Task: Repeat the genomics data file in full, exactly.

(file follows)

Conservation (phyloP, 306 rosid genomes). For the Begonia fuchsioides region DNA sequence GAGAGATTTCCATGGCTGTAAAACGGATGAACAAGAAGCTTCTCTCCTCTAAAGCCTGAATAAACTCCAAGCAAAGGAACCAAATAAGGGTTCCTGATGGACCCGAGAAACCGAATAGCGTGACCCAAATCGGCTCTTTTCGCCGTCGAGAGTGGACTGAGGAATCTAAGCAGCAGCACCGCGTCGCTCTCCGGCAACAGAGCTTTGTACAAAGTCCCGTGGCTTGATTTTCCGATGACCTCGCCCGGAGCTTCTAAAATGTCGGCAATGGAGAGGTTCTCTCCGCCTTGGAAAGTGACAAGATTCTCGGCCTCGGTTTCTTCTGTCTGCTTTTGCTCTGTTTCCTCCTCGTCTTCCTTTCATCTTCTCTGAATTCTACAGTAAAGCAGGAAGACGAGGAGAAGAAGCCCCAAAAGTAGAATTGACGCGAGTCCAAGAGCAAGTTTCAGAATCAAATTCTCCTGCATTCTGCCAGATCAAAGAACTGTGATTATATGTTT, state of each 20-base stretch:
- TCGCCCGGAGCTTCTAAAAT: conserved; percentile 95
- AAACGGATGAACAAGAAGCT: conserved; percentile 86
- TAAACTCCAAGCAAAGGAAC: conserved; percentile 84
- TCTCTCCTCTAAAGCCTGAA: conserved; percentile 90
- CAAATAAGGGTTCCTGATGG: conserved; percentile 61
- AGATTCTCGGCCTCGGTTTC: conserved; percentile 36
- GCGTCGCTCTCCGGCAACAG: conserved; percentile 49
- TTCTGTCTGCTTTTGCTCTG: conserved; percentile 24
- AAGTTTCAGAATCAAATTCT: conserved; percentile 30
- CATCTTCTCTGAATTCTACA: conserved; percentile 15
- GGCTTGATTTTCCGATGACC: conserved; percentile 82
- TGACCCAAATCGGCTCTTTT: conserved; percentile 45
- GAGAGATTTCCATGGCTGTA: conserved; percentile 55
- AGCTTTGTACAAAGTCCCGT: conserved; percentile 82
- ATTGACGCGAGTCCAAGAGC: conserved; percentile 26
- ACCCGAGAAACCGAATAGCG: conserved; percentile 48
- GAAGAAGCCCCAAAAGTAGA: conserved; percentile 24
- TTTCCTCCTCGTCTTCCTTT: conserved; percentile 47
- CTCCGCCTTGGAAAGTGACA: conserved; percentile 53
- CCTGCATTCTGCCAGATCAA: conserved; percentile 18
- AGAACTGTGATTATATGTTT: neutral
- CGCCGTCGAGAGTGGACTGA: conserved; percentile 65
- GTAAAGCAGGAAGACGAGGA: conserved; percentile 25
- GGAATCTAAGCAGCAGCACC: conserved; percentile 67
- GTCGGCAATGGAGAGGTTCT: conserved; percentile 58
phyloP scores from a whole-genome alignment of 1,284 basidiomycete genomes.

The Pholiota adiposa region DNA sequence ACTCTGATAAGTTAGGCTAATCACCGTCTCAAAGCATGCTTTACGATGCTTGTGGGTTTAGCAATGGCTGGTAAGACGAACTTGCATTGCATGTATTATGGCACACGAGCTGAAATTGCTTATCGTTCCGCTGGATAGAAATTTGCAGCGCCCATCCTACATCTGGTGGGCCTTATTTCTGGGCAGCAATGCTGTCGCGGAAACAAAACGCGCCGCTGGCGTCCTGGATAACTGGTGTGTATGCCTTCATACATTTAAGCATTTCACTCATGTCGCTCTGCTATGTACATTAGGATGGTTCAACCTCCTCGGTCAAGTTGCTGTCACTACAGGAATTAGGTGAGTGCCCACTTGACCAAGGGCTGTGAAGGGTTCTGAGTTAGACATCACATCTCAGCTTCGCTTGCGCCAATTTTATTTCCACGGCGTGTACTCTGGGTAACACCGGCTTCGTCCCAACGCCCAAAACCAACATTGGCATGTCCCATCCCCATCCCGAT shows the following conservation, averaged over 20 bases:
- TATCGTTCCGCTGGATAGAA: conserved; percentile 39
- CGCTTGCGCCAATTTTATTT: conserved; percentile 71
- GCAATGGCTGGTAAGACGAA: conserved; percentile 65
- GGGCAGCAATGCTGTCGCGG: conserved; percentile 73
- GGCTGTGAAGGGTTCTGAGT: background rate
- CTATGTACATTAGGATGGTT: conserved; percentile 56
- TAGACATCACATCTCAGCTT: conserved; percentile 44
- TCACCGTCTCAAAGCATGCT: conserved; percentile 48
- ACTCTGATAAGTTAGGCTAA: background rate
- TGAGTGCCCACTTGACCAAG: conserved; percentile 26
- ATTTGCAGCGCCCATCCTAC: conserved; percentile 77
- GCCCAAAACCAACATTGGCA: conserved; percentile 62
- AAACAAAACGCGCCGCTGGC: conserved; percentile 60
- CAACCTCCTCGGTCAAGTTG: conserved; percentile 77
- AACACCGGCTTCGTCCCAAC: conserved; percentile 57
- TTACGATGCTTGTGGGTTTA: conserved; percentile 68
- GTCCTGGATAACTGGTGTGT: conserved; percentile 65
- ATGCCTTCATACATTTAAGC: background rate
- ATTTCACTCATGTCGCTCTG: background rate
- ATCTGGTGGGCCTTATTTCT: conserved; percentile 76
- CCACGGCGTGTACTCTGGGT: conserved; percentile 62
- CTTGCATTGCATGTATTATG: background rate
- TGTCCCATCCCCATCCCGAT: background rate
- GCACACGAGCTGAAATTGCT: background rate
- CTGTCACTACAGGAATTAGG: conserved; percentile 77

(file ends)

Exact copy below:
Conservation (phyloP, 306 rosid genomes). For the Begonia fuchsioides region DNA sequence GAGAGATTTCCATGGCTGTAAAACGGATGAACAAGAAGCTTCTCTCCTCTAAAGCCTGAATAAACTCCAAGCAAAGGAACCAAATAAGGGTTCCTGATGGACCCGAGAAACCGAATAGCGTGACCCAAATCGGCTCTTTTCGCCGTCGAGAGTGGACTGAGGAATCTAAGCAGCAGCACCGCGTCGCTCTCCGGCAACAGAGCTTTGTACAAAGTCCCGTGGCTTGATTTTCCGATGACCTCGCCCGGAGCTTCTAAAATGTCGGCAATGGAGAGGTTCTCTCCGCCTTGGAAAGTGACAAGATTCTCGGCCTCGGTTTCTTCTGTCTGCTTTTGCTCTGTTTCCTCCTCGTCTTCCTTTCATCTTCTCTGAATTCTACAGTAAAGCAGGAAGACGAGGAGAAGAAGCCCCAAAAGTAGAATTGACGCGAGTCCAAGAGCAAGTTTCAGAATCAAATTCTCCTGCATTCTGCCAGATCAAAGAACTGTGATTATATGTTT, state of each 20-base stretch:
- TCGCCCGGAGCTTCTAAAAT: conserved; percentile 95
- AAACGGATGAACAAGAAGCT: conserved; percentile 86
- TAAACTCCAAGCAAAGGAAC: conserved; percentile 84
- TCTCTCCTCTAAAGCCTGAA: conserved; percentile 90
- CAAATAAGGGTTCCTGATGG: conserved; percentile 61
- AGATTCTCGGCCTCGGTTTC: conserved; percentile 36
- GCGTCGCTCTCCGGCAACAG: conserved; percentile 49
- TTCTGTCTGCTTTTGCTCTG: conserved; percentile 24
- AAGTTTCAGAATCAAATTCT: conserved; percentile 30
- CATCTTCTCTGAATTCTACA: conserved; percentile 15
- GGCTTGATTTTCCGATGACC: conserved; percentile 82
- TGACCCAAATCGGCTCTTTT: conserved; percentile 45
- GAGAGATTTCCATGGCTGTA: conserved; percentile 55
- AGCTTTGTACAAAGTCCCGT: conserved; percentile 82
- ATTGACGCGAGTCCAAGAGC: conserved; percentile 26
- ACCCGAGAAACCGAATAGCG: conserved; percentile 48
- GAAGAAGCCCCAAAAGTAGA: conserved; percentile 24
- TTTCCTCCTCGTCTTCCTTT: conserved; percentile 47
- CTCCGCCTTGGAAAGTGACA: conserved; percentile 53
- CCTGCATTCTGCCAGATCAA: conserved; percentile 18
- AGAACTGTGATTATATGTTT: neutral
- CGCCGTCGAGAGTGGACTGA: conserved; percentile 65
- GTAAAGCAGGAAGACGAGGA: conserved; percentile 25
- GGAATCTAAGCAGCAGCACC: conserved; percentile 67
- GTCGGCAATGGAGAGGTTCT: conserved; percentile 58
phyloP scores from a whole-genome alignment of 1,284 basidiomycete genomes.

The Pholiota adiposa region DNA sequence ACTCTGATAAGTTAGGCTAATCACCGTCTCAAAGCATGCTTTACGATGCTTGTGGGTTTAGCAATGGCTGGTAAGACGAACTTGCATTGCATGTATTATGGCACACGAGCTGAAATTGCTTATCGTTCCGCTGGATAGAAATTTGCAGCGCCCATCCTACATCTGGTGGGCCTTATTTCTGGGCAGCAATGCTGTCGCGGAAACAAAACGCGCCGCTGGCGTCCTGGATAACTGGTGTGTATGCCTTCATACATTTAAGCATTTCACTCATGTCGCTCTGCTATGTACATTAGGATGGTTCAACCTCCTCGGTCAAGTTGCTGTCACTACAGGAATTAGGTGAGTGCCCACTTGACCAAGGGCTGTGAAGGGTTCTGAGTTAGACATCACATCTCAGCTTCGCTTGCGCCAATTTTATTTCCACGGCGTGTACTCTGGGTAACACCGGCTTCGTCCCAACGCCCAAAACCAACATTGGCATGTCCCATCCCCATCCCGAT shows the following conservation, averaged over 20 bases:
- TATCGTTCCGCTGGATAGAA: conserved; percentile 39
- CGCTTGCGCCAATTTTATTT: conserved; percentile 71
- GCAATGGCTGGTAAGACGAA: conserved; percentile 65
- GGGCAGCAATGCTGTCGCGG: conserved; percentile 73
- GGCTGTGAAGGGTTCTGAGT: background rate
- CTATGTACATTAGGATGGTT: conserved; percentile 56
- TAGACATCACATCTCAGCTT: conserved; percentile 44
- TCACCGTCTCAAAGCATGCT: conserved; percentile 48
- ACTCTGATAAGTTAGGCTAA: background rate
- TGAGTGCCCACTTGACCAAG: conserved; percentile 26
- ATTTGCAGCGCCCATCCTAC: conserved; percentile 77
- GCCCAAAACCAACATTGGCA: conserved; percentile 62
- AAACAAAACGCGCCGCTGGC: conserved; percentile 60
- CAACCTCCTCGGTCAAGTTG: conserved; percentile 77
- AACACCGGCTTCGTCCCAAC: conserved; percentile 57
- TTACGATGCTTGTGGGTTTA: conserved; percentile 68
- GTCCTGGATAACTGGTGTGT: conserved; percentile 65
- ATGCCTTCATACATTTAAGC: background rate
- ATTTCACTCATGTCGCTCTG: background rate
- ATCTGGTGGGCCTTATTTCT: conserved; percentile 76
- CCACGGCGTGTACTCTGGGT: conserved; percentile 62
- CTTGCATTGCATGTATTATG: background rate
- TGTCCCATCCCCATCCCGAT: background rate
- GCACACGAGCTGAAATTGCT: background rate
- CTGTCACTACAGGAATTAGG: conserved; percentile 77